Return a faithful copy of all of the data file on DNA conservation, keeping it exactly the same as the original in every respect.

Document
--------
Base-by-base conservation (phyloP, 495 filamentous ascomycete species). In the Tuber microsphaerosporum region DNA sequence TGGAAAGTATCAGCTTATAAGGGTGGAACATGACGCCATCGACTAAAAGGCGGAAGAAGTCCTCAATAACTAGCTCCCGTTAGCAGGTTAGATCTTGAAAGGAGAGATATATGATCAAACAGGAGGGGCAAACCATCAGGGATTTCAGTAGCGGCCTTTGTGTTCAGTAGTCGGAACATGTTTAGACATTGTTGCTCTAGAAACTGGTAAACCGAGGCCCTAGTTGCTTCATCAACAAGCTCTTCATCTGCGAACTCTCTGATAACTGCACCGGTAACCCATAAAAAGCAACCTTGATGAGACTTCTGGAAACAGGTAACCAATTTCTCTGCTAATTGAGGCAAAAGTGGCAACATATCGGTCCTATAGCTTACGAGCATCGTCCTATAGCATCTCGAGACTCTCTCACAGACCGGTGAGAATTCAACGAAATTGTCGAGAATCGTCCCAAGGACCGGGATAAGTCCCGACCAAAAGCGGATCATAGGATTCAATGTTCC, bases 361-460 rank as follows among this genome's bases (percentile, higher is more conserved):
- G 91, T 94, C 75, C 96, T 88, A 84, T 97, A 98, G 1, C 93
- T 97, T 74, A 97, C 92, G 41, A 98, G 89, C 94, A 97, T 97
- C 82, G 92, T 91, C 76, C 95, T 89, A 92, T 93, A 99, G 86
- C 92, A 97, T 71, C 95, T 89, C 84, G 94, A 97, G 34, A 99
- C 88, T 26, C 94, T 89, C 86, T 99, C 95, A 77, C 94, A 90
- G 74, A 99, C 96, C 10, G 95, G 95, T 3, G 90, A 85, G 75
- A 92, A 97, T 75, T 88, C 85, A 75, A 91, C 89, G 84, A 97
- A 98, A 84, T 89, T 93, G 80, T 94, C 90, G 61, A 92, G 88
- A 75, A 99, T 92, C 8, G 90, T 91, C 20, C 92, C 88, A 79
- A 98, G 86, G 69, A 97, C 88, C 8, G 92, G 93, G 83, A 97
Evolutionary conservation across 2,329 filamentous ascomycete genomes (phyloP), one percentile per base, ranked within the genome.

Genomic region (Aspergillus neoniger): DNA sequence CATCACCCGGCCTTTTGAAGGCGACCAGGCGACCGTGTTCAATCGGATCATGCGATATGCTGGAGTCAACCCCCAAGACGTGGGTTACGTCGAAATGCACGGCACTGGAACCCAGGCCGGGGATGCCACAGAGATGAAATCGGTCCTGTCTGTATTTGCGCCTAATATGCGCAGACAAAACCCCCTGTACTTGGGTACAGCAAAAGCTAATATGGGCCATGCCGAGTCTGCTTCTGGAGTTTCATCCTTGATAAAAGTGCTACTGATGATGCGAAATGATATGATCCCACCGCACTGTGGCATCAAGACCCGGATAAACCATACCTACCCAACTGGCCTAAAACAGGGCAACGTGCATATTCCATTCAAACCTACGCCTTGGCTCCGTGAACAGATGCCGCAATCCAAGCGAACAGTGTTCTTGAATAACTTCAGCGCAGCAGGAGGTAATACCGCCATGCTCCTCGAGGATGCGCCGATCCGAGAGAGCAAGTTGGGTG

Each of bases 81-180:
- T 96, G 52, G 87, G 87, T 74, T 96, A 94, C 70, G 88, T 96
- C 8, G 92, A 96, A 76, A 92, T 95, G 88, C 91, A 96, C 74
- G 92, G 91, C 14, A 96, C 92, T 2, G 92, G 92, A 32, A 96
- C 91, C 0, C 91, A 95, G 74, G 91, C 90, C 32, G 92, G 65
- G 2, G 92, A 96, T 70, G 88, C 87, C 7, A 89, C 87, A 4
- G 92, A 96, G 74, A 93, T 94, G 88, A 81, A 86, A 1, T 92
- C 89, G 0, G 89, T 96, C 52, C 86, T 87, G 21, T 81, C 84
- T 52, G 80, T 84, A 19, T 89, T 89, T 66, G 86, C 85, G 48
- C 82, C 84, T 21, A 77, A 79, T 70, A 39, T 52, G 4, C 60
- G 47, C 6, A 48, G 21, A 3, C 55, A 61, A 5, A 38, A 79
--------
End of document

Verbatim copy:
Base-by-base conservation (phyloP, 495 filamentous ascomycete species). In the Tuber microsphaerosporum region DNA sequence TGGAAAGTATCAGCTTATAAGGGTGGAACATGACGCCATCGACTAAAAGGCGGAAGAAGTCCTCAATAACTAGCTCCCGTTAGCAGGTTAGATCTTGAAAGGAGAGATATATGATCAAACAGGAGGGGCAAACCATCAGGGATTTCAGTAGCGGCCTTTGTGTTCAGTAGTCGGAACATGTTTAGACATTGTTGCTCTAGAAACTGGTAAACCGAGGCCCTAGTTGCTTCATCAACAAGCTCTTCATCTGCGAACTCTCTGATAACTGCACCGGTAACCCATAAAAAGCAACCTTGATGAGACTTCTGGAAACAGGTAACCAATTTCTCTGCTAATTGAGGCAAAAGTGGCAACATATCGGTCCTATAGCTTACGAGCATCGTCCTATAGCATCTCGAGACTCTCTCACAGACCGGTGAGAATTCAACGAAATTGTCGAGAATCGTCCCAAGGACCGGGATAAGTCCCGACCAAAAGCGGATCATAGGATTCAATGTTCC, bases 361-460 rank as follows among this genome's bases (percentile, higher is more conserved):
- G 91, T 94, C 75, C 96, T 88, A 84, T 97, A 98, G 1, C 93
- T 97, T 74, A 97, C 92, G 41, A 98, G 89, C 94, A 97, T 97
- C 82, G 92, T 91, C 76, C 95, T 89, A 92, T 93, A 99, G 86
- C 92, A 97, T 71, C 95, T 89, C 84, G 94, A 97, G 34, A 99
- C 88, T 26, C 94, T 89, C 86, T 99, C 95, A 77, C 94, A 90
- G 74, A 99, C 96, C 10, G 95, G 95, T 3, G 90, A 85, G 75
- A 92, A 97, T 75, T 88, C 85, A 75, A 91, C 89, G 84, A 97
- A 98, A 84, T 89, T 93, G 80, T 94, C 90, G 61, A 92, G 88
- A 75, A 99, T 92, C 8, G 90, T 91, C 20, C 92, C 88, A 79
- A 98, G 86, G 69, A 97, C 88, C 8, G 92, G 93, G 83, A 97
Evolutionary conservation across 2,329 filamentous ascomycete genomes (phyloP), one percentile per base, ranked within the genome.

Genomic region (Aspergillus neoniger): DNA sequence CATCACCCGGCCTTTTGAAGGCGACCAGGCGACCGTGTTCAATCGGATCATGCGATATGCTGGAGTCAACCCCCAAGACGTGGGTTACGTCGAAATGCACGGCACTGGAACCCAGGCCGGGGATGCCACAGAGATGAAATCGGTCCTGTCTGTATTTGCGCCTAATATGCGCAGACAAAACCCCCTGTACTTGGGTACAGCAAAAGCTAATATGGGCCATGCCGAGTCTGCTTCTGGAGTTTCATCCTTGATAAAAGTGCTACTGATGATGCGAAATGATATGATCCCACCGCACTGTGGCATCAAGACCCGGATAAACCATACCTACCCAACTGGCCTAAAACAGGGCAACGTGCATATTCCATTCAAACCTACGCCTTGGCTCCGTGAACAGATGCCGCAATCCAAGCGAACAGTGTTCTTGAATAACTTCAGCGCAGCAGGAGGTAATACCGCCATGCTCCTCGAGGATGCGCCGATCCGAGAGAGCAAGTTGGGTG

Each of bases 81-180:
- T 96, G 52, G 87, G 87, T 74, T 96, A 94, C 70, G 88, T 96
- C 8, G 92, A 96, A 76, A 92, T 95, G 88, C 91, A 96, C 74
- G 92, G 91, C 14, A 96, C 92, T 2, G 92, G 92, A 32, A 96
- C 91, C 0, C 91, A 95, G 74, G 91, C 90, C 32, G 92, G 65
- G 2, G 92, A 96, T 70, G 88, C 87, C 7, A 89, C 87, A 4
- G 92, A 96, G 74, A 93, T 94, G 88, A 81, A 86, A 1, T 92
- C 89, G 0, G 89, T 96, C 52, C 86, T 87, G 21, T 81, C 84
- T 52, G 80, T 84, A 19, T 89, T 89, T 66, G 86, C 85, G 48
- C 82, C 84, T 21, A 77, A 79, T 70, A 39, T 52, G 4, C 60
- G 47, C 6, A 48, G 21, A 3, C 55, A 61, A 5, A 38, A 79